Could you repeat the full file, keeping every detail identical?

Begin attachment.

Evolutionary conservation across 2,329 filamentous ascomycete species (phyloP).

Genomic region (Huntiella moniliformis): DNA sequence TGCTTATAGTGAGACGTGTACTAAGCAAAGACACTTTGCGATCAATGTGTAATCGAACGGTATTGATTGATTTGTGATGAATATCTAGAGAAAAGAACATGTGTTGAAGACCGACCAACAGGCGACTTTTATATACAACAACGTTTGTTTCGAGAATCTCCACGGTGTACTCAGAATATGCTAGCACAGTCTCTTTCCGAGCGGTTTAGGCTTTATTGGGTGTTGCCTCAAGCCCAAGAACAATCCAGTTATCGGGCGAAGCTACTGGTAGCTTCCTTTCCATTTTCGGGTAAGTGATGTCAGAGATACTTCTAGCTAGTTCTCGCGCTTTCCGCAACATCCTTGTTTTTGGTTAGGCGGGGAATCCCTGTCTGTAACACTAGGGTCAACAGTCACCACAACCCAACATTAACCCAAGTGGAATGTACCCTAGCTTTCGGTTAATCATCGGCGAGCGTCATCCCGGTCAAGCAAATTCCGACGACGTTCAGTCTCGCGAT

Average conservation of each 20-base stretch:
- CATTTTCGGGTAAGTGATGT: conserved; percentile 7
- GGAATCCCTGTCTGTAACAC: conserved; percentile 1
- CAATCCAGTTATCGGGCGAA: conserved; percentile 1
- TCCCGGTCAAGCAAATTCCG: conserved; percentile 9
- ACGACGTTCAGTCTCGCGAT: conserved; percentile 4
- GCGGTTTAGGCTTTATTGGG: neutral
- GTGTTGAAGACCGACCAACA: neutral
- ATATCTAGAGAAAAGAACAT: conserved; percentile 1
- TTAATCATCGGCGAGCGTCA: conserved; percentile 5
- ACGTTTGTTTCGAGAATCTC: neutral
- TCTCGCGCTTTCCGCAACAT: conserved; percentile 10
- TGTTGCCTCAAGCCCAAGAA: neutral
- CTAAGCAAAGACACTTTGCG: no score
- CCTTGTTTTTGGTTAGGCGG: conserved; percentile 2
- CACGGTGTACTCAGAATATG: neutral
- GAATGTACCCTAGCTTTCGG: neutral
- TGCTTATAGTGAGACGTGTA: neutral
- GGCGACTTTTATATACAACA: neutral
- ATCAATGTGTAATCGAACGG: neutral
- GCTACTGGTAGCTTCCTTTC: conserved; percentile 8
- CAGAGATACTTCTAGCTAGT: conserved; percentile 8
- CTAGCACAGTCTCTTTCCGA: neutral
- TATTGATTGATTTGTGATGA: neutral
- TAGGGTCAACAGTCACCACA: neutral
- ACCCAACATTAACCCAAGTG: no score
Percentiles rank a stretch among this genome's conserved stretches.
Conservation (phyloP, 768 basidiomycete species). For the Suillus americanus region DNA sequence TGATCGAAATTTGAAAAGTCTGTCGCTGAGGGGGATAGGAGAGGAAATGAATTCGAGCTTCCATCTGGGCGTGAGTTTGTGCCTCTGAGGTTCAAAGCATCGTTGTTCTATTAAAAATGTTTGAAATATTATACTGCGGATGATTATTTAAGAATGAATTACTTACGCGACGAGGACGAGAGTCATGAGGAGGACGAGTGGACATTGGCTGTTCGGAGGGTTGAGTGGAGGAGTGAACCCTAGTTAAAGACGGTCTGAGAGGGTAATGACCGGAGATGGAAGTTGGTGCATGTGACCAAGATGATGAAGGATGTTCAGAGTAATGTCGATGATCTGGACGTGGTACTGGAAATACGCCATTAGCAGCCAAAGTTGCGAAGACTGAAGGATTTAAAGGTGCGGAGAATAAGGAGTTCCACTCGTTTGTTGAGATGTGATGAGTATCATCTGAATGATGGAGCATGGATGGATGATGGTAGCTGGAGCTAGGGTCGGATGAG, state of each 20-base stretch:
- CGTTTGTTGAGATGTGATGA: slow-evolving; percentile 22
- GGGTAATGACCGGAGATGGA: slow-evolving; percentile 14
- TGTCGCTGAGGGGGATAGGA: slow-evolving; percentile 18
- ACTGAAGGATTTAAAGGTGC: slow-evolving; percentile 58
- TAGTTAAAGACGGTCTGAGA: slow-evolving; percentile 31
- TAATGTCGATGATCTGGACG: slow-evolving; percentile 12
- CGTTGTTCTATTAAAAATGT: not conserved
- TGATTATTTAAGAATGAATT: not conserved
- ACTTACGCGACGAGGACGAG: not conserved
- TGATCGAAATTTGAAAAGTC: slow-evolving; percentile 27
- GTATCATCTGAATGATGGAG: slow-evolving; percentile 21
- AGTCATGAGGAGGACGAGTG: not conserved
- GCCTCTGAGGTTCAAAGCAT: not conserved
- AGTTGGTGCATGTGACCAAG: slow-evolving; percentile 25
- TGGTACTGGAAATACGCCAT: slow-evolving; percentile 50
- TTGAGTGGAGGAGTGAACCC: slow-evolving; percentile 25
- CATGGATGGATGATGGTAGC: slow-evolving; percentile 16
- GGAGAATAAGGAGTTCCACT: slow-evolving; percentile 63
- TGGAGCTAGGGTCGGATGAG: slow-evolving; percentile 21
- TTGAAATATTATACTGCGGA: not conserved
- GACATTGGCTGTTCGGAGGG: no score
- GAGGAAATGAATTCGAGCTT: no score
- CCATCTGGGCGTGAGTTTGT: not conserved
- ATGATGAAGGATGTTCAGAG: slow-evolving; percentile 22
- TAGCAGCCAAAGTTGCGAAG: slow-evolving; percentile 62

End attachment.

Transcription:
Evolutionary conservation across 2,329 filamentous ascomycete species (phyloP).

Genomic region (Huntiella moniliformis): DNA sequence TGCTTATAGTGAGACGTGTACTAAGCAAAGACACTTTGCGATCAATGTGTAATCGAACGGTATTGATTGATTTGTGATGAATATCTAGAGAAAAGAACATGTGTTGAAGACCGACCAACAGGCGACTTTTATATACAACAACGTTTGTTTCGAGAATCTCCACGGTGTACTCAGAATATGCTAGCACAGTCTCTTTCCGAGCGGTTTAGGCTTTATTGGGTGTTGCCTCAAGCCCAAGAACAATCCAGTTATCGGGCGAAGCTACTGGTAGCTTCCTTTCCATTTTCGGGTAAGTGATGTCAGAGATACTTCTAGCTAGTTCTCGCGCTTTCCGCAACATCCTTGTTTTTGGTTAGGCGGGGAATCCCTGTCTGTAACACTAGGGTCAACAGTCACCACAACCCAACATTAACCCAAGTGGAATGTACCCTAGCTTTCGGTTAATCATCGGCGAGCGTCATCCCGGTCAAGCAAATTCCGACGACGTTCAGTCTCGCGAT

Average conservation of each 20-base stretch:
- CATTTTCGGGTAAGTGATGT: conserved; percentile 7
- GGAATCCCTGTCTGTAACAC: conserved; percentile 1
- CAATCCAGTTATCGGGCGAA: conserved; percentile 1
- TCCCGGTCAAGCAAATTCCG: conserved; percentile 9
- ACGACGTTCAGTCTCGCGAT: conserved; percentile 4
- GCGGTTTAGGCTTTATTGGG: neutral
- GTGTTGAAGACCGACCAACA: neutral
- ATATCTAGAGAAAAGAACAT: conserved; percentile 1
- TTAATCATCGGCGAGCGTCA: conserved; percentile 5
- ACGTTTGTTTCGAGAATCTC: neutral
- TCTCGCGCTTTCCGCAACAT: conserved; percentile 10
- TGTTGCCTCAAGCCCAAGAA: neutral
- CTAAGCAAAGACACTTTGCG: no score
- CCTTGTTTTTGGTTAGGCGG: conserved; percentile 2
- CACGGTGTACTCAGAATATG: neutral
- GAATGTACCCTAGCTTTCGG: neutral
- TGCTTATAGTGAGACGTGTA: neutral
- GGCGACTTTTATATACAACA: neutral
- ATCAATGTGTAATCGAACGG: neutral
- GCTACTGGTAGCTTCCTTTC: conserved; percentile 8
- CAGAGATACTTCTAGCTAGT: conserved; percentile 8
- CTAGCACAGTCTCTTTCCGA: neutral
- TATTGATTGATTTGTGATGA: neutral
- TAGGGTCAACAGTCACCACA: neutral
- ACCCAACATTAACCCAAGTG: no score
Percentiles rank a stretch among this genome's conserved stretches.
Conservation (phyloP, 768 basidiomycete species). For the Suillus americanus region DNA sequence TGATCGAAATTTGAAAAGTCTGTCGCTGAGGGGGATAGGAGAGGAAATGAATTCGAGCTTCCATCTGGGCGTGAGTTTGTGCCTCTGAGGTTCAAAGCATCGTTGTTCTATTAAAAATGTTTGAAATATTATACTGCGGATGATTATTTAAGAATGAATTACTTACGCGACGAGGACGAGAGTCATGAGGAGGACGAGTGGACATTGGCTGTTCGGAGGGTTGAGTGGAGGAGTGAACCCTAGTTAAAGACGGTCTGAGAGGGTAATGACCGGAGATGGAAGTTGGTGCATGTGACCAAGATGATGAAGGATGTTCAGAGTAATGTCGATGATCTGGACGTGGTACTGGAAATACGCCATTAGCAGCCAAAGTTGCGAAGACTGAAGGATTTAAAGGTGCGGAGAATAAGGAGTTCCACTCGTTTGTTGAGATGTGATGAGTATCATCTGAATGATGGAGCATGGATGGATGATGGTAGCTGGAGCTAGGGTCGGATGAG, state of each 20-base stretch:
- CGTTTGTTGAGATGTGATGA: slow-evolving; percentile 22
- GGGTAATGACCGGAGATGGA: slow-evolving; percentile 14
- TGTCGCTGAGGGGGATAGGA: slow-evolving; percentile 18
- ACTGAAGGATTTAAAGGTGC: slow-evolving; percentile 58
- TAGTTAAAGACGGTCTGAGA: slow-evolving; percentile 31
- TAATGTCGATGATCTGGACG: slow-evolving; percentile 12
- CGTTGTTCTATTAAAAATGT: not conserved
- TGATTATTTAAGAATGAATT: not conserved
- ACTTACGCGACGAGGACGAG: not conserved
- TGATCGAAATTTGAAAAGTC: slow-evolving; percentile 27
- GTATCATCTGAATGATGGAG: slow-evolving; percentile 21
- AGTCATGAGGAGGACGAGTG: not conserved
- GCCTCTGAGGTTCAAAGCAT: not conserved
- AGTTGGTGCATGTGACCAAG: slow-evolving; percentile 25
- TGGTACTGGAAATACGCCAT: slow-evolving; percentile 50
- TTGAGTGGAGGAGTGAACCC: slow-evolving; percentile 25
- CATGGATGGATGATGGTAGC: slow-evolving; percentile 16
- GGAGAATAAGGAGTTCCACT: slow-evolving; percentile 63
- TGGAGCTAGGGTCGGATGAG: slow-evolving; percentile 21
- TTGAAATATTATACTGCGGA: not conserved
- GACATTGGCTGTTCGGAGGG: no score
- GAGGAAATGAATTCGAGCTT: no score
- CCATCTGGGCGTGAGTTTGT: not conserved
- ATGATGAAGGATGTTCAGAG: slow-evolving; percentile 22
- TAGCAGCCAAAGTTGCGAAG: slow-evolving; percentile 62